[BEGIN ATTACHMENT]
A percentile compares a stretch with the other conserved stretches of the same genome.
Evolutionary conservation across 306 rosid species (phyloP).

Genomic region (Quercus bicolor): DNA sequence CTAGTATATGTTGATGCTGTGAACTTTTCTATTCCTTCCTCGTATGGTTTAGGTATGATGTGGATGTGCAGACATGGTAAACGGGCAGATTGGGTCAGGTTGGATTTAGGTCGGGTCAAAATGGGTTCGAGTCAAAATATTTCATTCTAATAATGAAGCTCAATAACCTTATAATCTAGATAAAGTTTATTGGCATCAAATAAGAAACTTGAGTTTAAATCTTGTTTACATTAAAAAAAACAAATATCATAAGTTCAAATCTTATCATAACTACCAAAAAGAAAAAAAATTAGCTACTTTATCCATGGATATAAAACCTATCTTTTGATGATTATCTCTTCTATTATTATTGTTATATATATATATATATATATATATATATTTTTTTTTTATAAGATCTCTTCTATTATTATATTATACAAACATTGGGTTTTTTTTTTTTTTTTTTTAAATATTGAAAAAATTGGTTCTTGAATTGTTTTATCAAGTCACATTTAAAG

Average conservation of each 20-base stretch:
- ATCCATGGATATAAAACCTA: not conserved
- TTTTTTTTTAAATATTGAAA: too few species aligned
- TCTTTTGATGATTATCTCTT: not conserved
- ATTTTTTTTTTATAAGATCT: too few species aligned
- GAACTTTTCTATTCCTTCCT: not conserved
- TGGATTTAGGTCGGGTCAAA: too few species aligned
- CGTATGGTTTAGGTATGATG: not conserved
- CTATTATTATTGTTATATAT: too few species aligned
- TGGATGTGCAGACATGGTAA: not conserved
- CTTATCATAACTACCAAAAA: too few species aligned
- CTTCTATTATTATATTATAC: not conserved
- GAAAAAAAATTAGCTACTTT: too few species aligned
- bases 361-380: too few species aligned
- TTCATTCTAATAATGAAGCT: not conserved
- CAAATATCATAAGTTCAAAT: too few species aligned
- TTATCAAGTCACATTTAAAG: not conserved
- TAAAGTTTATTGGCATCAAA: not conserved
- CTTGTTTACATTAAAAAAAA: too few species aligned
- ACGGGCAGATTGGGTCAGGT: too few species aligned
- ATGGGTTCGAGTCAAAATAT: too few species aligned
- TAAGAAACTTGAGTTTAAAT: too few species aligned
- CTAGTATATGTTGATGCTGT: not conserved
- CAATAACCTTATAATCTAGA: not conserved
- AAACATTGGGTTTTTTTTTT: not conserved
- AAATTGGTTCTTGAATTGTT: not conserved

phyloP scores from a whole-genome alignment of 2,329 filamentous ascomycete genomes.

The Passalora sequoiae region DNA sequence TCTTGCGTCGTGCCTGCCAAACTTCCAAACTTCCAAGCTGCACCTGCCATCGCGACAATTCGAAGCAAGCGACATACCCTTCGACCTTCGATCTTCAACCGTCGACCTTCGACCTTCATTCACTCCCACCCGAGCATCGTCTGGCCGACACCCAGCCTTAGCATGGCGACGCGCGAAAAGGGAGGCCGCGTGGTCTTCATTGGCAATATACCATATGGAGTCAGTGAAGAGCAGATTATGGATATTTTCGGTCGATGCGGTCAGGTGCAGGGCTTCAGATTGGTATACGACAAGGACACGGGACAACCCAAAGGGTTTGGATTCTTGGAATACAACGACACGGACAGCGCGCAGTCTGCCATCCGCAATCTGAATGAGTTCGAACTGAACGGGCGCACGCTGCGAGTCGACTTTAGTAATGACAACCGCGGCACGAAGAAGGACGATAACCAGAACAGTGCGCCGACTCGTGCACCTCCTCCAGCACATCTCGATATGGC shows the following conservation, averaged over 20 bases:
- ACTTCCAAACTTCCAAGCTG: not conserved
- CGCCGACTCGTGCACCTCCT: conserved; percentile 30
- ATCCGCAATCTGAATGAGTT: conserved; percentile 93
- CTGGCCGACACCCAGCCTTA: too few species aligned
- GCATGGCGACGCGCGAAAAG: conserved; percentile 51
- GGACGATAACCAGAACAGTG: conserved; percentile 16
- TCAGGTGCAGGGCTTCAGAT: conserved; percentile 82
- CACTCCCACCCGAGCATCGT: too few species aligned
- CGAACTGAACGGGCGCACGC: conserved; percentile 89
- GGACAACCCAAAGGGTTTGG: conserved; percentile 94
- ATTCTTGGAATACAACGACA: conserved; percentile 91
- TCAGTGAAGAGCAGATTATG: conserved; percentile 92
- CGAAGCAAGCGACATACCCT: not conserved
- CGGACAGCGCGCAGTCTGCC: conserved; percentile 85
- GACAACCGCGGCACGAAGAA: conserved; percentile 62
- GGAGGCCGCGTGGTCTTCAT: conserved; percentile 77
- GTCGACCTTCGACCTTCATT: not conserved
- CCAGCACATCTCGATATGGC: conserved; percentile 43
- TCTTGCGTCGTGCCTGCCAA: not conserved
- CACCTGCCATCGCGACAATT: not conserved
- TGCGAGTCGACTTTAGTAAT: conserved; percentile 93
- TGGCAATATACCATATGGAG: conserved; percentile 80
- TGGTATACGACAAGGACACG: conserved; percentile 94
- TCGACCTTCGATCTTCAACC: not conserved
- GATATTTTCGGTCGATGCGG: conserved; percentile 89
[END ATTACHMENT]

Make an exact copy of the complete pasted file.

A percentile compares a stretch with the other conserved stretches of the same genome.
Evolutionary conservation across 306 rosid species (phyloP).

Genomic region (Quercus bicolor): DNA sequence CTAGTATATGTTGATGCTGTGAACTTTTCTATTCCTTCCTCGTATGGTTTAGGTATGATGTGGATGTGCAGACATGGTAAACGGGCAGATTGGGTCAGGTTGGATTTAGGTCGGGTCAAAATGGGTTCGAGTCAAAATATTTCATTCTAATAATGAAGCTCAATAACCTTATAATCTAGATAAAGTTTATTGGCATCAAATAAGAAACTTGAGTTTAAATCTTGTTTACATTAAAAAAAACAAATATCATAAGTTCAAATCTTATCATAACTACCAAAAAGAAAAAAAATTAGCTACTTTATCCATGGATATAAAACCTATCTTTTGATGATTATCTCTTCTATTATTATTGTTATATATATATATATATATATATATATATTTTTTTTTTATAAGATCTCTTCTATTATTATATTATACAAACATTGGGTTTTTTTTTTTTTTTTTTTAAATATTGAAAAAATTGGTTCTTGAATTGTTTTATCAAGTCACATTTAAAG

Average conservation of each 20-base stretch:
- ATCCATGGATATAAAACCTA: not conserved
- TTTTTTTTTAAATATTGAAA: too few species aligned
- TCTTTTGATGATTATCTCTT: not conserved
- ATTTTTTTTTTATAAGATCT: too few species aligned
- GAACTTTTCTATTCCTTCCT: not conserved
- TGGATTTAGGTCGGGTCAAA: too few species aligned
- CGTATGGTTTAGGTATGATG: not conserved
- CTATTATTATTGTTATATAT: too few species aligned
- TGGATGTGCAGACATGGTAA: not conserved
- CTTATCATAACTACCAAAAA: too few species aligned
- CTTCTATTATTATATTATAC: not conserved
- GAAAAAAAATTAGCTACTTT: too few species aligned
- bases 361-380: too few species aligned
- TTCATTCTAATAATGAAGCT: not conserved
- CAAATATCATAAGTTCAAAT: too few species aligned
- TTATCAAGTCACATTTAAAG: not conserved
- TAAAGTTTATTGGCATCAAA: not conserved
- CTTGTTTACATTAAAAAAAA: too few species aligned
- ACGGGCAGATTGGGTCAGGT: too few species aligned
- ATGGGTTCGAGTCAAAATAT: too few species aligned
- TAAGAAACTTGAGTTTAAAT: too few species aligned
- CTAGTATATGTTGATGCTGT: not conserved
- CAATAACCTTATAATCTAGA: not conserved
- AAACATTGGGTTTTTTTTTT: not conserved
- AAATTGGTTCTTGAATTGTT: not conserved

phyloP scores from a whole-genome alignment of 2,329 filamentous ascomycete genomes.

The Passalora sequoiae region DNA sequence TCTTGCGTCGTGCCTGCCAAACTTCCAAACTTCCAAGCTGCACCTGCCATCGCGACAATTCGAAGCAAGCGACATACCCTTCGACCTTCGATCTTCAACCGTCGACCTTCGACCTTCATTCACTCCCACCCGAGCATCGTCTGGCCGACACCCAGCCTTAGCATGGCGACGCGCGAAAAGGGAGGCCGCGTGGTCTTCATTGGCAATATACCATATGGAGTCAGTGAAGAGCAGATTATGGATATTTTCGGTCGATGCGGTCAGGTGCAGGGCTTCAGATTGGTATACGACAAGGACACGGGACAACCCAAAGGGTTTGGATTCTTGGAATACAACGACACGGACAGCGCGCAGTCTGCCATCCGCAATCTGAATGAGTTCGAACTGAACGGGCGCACGCTGCGAGTCGACTTTAGTAATGACAACCGCGGCACGAAGAAGGACGATAACCAGAACAGTGCGCCGACTCGTGCACCTCCTCCAGCACATCTCGATATGGC shows the following conservation, averaged over 20 bases:
- ACTTCCAAACTTCCAAGCTG: not conserved
- CGCCGACTCGTGCACCTCCT: conserved; percentile 30
- ATCCGCAATCTGAATGAGTT: conserved; percentile 93
- CTGGCCGACACCCAGCCTTA: too few species aligned
- GCATGGCGACGCGCGAAAAG: conserved; percentile 51
- GGACGATAACCAGAACAGTG: conserved; percentile 16
- TCAGGTGCAGGGCTTCAGAT: conserved; percentile 82
- CACTCCCACCCGAGCATCGT: too few species aligned
- CGAACTGAACGGGCGCACGC: conserved; percentile 89
- GGACAACCCAAAGGGTTTGG: conserved; percentile 94
- ATTCTTGGAATACAACGACA: conserved; percentile 91
- TCAGTGAAGAGCAGATTATG: conserved; percentile 92
- CGAAGCAAGCGACATACCCT: not conserved
- CGGACAGCGCGCAGTCTGCC: conserved; percentile 85
- GACAACCGCGGCACGAAGAA: conserved; percentile 62
- GGAGGCCGCGTGGTCTTCAT: conserved; percentile 77
- GTCGACCTTCGACCTTCATT: not conserved
- CCAGCACATCTCGATATGGC: conserved; percentile 43
- TCTTGCGTCGTGCCTGCCAA: not conserved
- CACCTGCCATCGCGACAATT: not conserved
- TGCGAGTCGACTTTAGTAAT: conserved; percentile 93
- TGGCAATATACCATATGGAG: conserved; percentile 80
- TGGTATACGACAAGGACACG: conserved; percentile 94
- TCGACCTTCGATCTTCAACC: not conserved
- GATATTTTCGGTCGATGCGG: conserved; percentile 89